Simone Web Design

One request

In an era where 95% of sites are bloated with cookie banners and behavioral tracking scripts, here’s a refreshing approach to web development.

Nowadays, loading a website on your device of choice can be painful — both for the browser, which has to parse and render all that stuff, and for you, the user, which has to wait for it (and pay for that data plan).

The issue is only exacerbated by the fact that mobile devices can be slow, the network can be slow, and there’s simply too much cruft to download.

There is a better way.

What if you could make your entire website fit into a single page?

A lot of sites are built as a single page (can we have more of those?)— and no, I don’t mean a SPA. I’m talking about something radically different here. Essentially, the challenge boils down to this:

Can I reduce every page down to a single HTTP request?

First of all, why? You may ask. Well, many reasons. I did this to my blog, simonewebdesign.it. I mostly did it just to prove it possible, but it turned out to be a fun challenge that kept me busy for months and resulted in a much faster, more maintainable website, with a very small carbon footprint.

But the real question is, how?

Inlining all the things

This is essentially how I’ve done it. I’ve inlined everything that could’ve possibly been inlined. Keep reading if you’re curious and want to know how I achieved this.

Inline styles

This is where the journey started. I refactored some CSS, got rid of a few superfluous HTML tags, and the stylesheet got so small that I thought, why not just inline it? So I looked into that.

I thought I should be able to inline the compiled style.css’s contents into a <style> tag, somehow. This turned out to be a challenge. I couldn’t find a tool that did exactly this, so I wrote my own — or, to be more specific, I sent a pull request to inline-scripts, which seemed like the closest thing I could find. At first, all it was doing was inlining <script> tags, so I only had to do the same, but for CSS — a simpler job, figuratively speaking.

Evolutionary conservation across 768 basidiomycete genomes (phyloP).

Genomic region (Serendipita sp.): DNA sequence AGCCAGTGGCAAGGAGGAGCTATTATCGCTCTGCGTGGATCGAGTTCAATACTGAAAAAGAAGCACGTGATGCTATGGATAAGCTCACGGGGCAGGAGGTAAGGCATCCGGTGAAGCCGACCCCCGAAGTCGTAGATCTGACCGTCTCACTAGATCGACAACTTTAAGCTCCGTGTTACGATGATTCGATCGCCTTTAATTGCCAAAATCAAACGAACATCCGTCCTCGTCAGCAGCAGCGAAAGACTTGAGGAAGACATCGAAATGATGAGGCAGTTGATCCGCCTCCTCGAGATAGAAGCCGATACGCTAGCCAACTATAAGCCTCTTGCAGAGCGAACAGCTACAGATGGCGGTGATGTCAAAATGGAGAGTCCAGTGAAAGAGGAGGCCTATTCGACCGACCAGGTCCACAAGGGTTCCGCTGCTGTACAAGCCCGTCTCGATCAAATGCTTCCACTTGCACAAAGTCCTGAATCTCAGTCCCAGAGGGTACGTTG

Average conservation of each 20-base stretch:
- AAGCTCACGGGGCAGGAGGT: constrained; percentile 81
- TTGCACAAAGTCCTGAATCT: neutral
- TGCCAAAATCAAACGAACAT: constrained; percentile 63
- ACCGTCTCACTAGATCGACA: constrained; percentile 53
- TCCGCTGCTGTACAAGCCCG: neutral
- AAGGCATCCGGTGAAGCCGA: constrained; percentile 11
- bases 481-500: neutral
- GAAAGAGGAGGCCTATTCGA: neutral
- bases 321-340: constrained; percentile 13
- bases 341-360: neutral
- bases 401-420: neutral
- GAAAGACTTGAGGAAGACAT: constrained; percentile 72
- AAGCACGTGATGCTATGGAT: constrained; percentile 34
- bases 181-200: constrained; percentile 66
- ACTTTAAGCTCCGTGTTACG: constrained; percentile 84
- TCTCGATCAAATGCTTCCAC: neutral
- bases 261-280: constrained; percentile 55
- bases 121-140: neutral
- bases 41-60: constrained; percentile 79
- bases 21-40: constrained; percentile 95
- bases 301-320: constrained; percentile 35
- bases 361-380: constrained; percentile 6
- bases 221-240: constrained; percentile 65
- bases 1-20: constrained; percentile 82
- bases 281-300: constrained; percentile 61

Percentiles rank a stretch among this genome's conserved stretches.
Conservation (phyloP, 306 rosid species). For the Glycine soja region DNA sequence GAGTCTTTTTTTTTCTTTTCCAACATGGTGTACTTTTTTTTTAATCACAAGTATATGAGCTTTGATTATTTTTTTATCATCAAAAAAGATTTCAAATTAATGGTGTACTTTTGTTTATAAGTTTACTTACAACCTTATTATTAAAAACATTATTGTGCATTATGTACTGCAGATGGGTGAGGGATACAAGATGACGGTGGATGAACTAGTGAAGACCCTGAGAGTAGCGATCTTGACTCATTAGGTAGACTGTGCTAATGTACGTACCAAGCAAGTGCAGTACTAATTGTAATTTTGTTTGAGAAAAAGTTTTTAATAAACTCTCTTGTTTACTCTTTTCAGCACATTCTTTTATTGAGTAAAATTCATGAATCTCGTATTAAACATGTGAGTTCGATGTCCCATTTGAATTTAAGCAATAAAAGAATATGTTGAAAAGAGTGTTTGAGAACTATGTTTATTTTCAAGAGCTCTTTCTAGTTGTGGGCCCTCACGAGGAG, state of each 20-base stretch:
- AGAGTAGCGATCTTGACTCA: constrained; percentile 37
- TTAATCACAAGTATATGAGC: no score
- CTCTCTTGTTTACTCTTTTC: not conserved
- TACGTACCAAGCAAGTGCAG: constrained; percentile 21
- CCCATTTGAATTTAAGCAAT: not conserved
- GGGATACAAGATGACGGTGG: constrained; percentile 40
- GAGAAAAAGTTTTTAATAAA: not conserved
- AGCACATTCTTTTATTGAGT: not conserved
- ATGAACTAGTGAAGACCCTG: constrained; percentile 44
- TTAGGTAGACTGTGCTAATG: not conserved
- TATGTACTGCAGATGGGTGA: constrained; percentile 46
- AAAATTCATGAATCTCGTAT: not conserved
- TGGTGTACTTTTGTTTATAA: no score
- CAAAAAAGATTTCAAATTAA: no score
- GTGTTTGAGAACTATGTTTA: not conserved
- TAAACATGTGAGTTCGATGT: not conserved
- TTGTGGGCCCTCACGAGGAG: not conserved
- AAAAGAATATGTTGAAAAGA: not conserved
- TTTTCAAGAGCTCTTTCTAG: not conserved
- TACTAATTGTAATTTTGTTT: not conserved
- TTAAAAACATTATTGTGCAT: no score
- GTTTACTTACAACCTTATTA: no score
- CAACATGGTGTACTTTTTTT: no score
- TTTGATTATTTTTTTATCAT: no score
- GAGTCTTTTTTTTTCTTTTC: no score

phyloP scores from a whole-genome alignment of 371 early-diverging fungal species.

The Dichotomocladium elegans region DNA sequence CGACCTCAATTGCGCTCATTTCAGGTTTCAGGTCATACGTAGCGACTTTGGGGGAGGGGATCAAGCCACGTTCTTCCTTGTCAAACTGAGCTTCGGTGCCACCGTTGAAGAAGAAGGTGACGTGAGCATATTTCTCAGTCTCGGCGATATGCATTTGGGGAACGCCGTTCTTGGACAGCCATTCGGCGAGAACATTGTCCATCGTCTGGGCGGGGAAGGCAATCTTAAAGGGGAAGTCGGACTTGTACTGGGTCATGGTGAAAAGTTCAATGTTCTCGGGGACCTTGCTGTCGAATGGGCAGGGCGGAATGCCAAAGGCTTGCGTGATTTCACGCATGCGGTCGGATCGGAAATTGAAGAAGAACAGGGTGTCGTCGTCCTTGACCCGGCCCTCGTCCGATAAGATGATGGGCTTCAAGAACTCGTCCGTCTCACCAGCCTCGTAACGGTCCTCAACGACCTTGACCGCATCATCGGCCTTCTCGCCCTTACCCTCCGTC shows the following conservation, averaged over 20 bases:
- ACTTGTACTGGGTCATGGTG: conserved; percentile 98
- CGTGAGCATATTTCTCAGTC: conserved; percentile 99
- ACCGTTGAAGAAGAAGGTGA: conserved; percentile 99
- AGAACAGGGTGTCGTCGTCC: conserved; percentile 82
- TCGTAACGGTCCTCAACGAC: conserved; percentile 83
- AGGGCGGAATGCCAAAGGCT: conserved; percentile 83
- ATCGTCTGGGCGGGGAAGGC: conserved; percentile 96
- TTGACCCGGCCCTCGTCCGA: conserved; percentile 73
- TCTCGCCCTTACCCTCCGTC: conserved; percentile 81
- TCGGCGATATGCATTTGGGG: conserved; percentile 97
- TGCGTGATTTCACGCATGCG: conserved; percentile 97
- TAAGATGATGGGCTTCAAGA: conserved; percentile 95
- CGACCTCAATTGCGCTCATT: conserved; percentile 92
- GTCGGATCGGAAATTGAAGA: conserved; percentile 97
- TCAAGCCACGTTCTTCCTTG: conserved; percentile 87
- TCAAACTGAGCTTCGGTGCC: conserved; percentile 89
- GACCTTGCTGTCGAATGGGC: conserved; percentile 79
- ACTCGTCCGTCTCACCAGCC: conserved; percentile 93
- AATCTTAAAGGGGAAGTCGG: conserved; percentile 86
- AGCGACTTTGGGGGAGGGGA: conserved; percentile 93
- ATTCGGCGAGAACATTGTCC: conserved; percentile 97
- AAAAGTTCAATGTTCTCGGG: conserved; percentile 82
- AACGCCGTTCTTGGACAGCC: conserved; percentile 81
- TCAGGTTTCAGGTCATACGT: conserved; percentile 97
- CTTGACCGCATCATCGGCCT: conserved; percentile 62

Anyway, with some clever Ruby scripting I managed to minify all the HTML, CSS and JS in one go. I would first inline the CSS “on the spot” (i.e. without creating a new file):

Dir["public/**/*.html"].each do |file|
  puts "Processing #{file}..."
  system "node_modules/.bin/inline-stylesheets #{file} #{file}"
end

I would then run html-minifier as such:

html-minifier --file-ext html --case-sensitive \
 --collapse-boolean-attributes --collapse-whitespace \
 --minify-css true --minify-js true \
 --remove-attribute-quotes --remove-comments \
 --remove-empty-attributes --remove-empty-elements \
 --remove-optional-tags --remove-redundant-attributes \
 --remove-script-type-attributes \
 --remove-style-link-type-attributes \
 --remove-tag-whitespace --sort-attributes \
 --sort-class-name --trim-custom-fragments \
 --use-short-doctype

And there you have it — a highly optimized, one-liner HTML file with inline CSS and JS — for every page.

Inline manifest.json

The manifest.json is usually pretty small, so it makes sense to inline it.

How did I do this? It was actually pretty simple: I made it into a data URI of type data:application/manifest+json, which is then loaded as a <link rel="manifest">, just as usual. Here it is, in its full one-line glory:

<link href='data:application/manifest+json,{"name":"Simone Web Design","short_name":"SimoneDesign","theme_color":"%23555","background_color":"%23f6f6f6","display":"minimal-ui","description":"A tech blog"}' rel=manifest>

The only catch was that I had to encodeURIComponent.

Analytics

I got rid of client-side analytics. Cloudflare already gives me enough stats, such as the number of requests, unique visits and page views, grouped by visiting country. I don’t really need any more than that.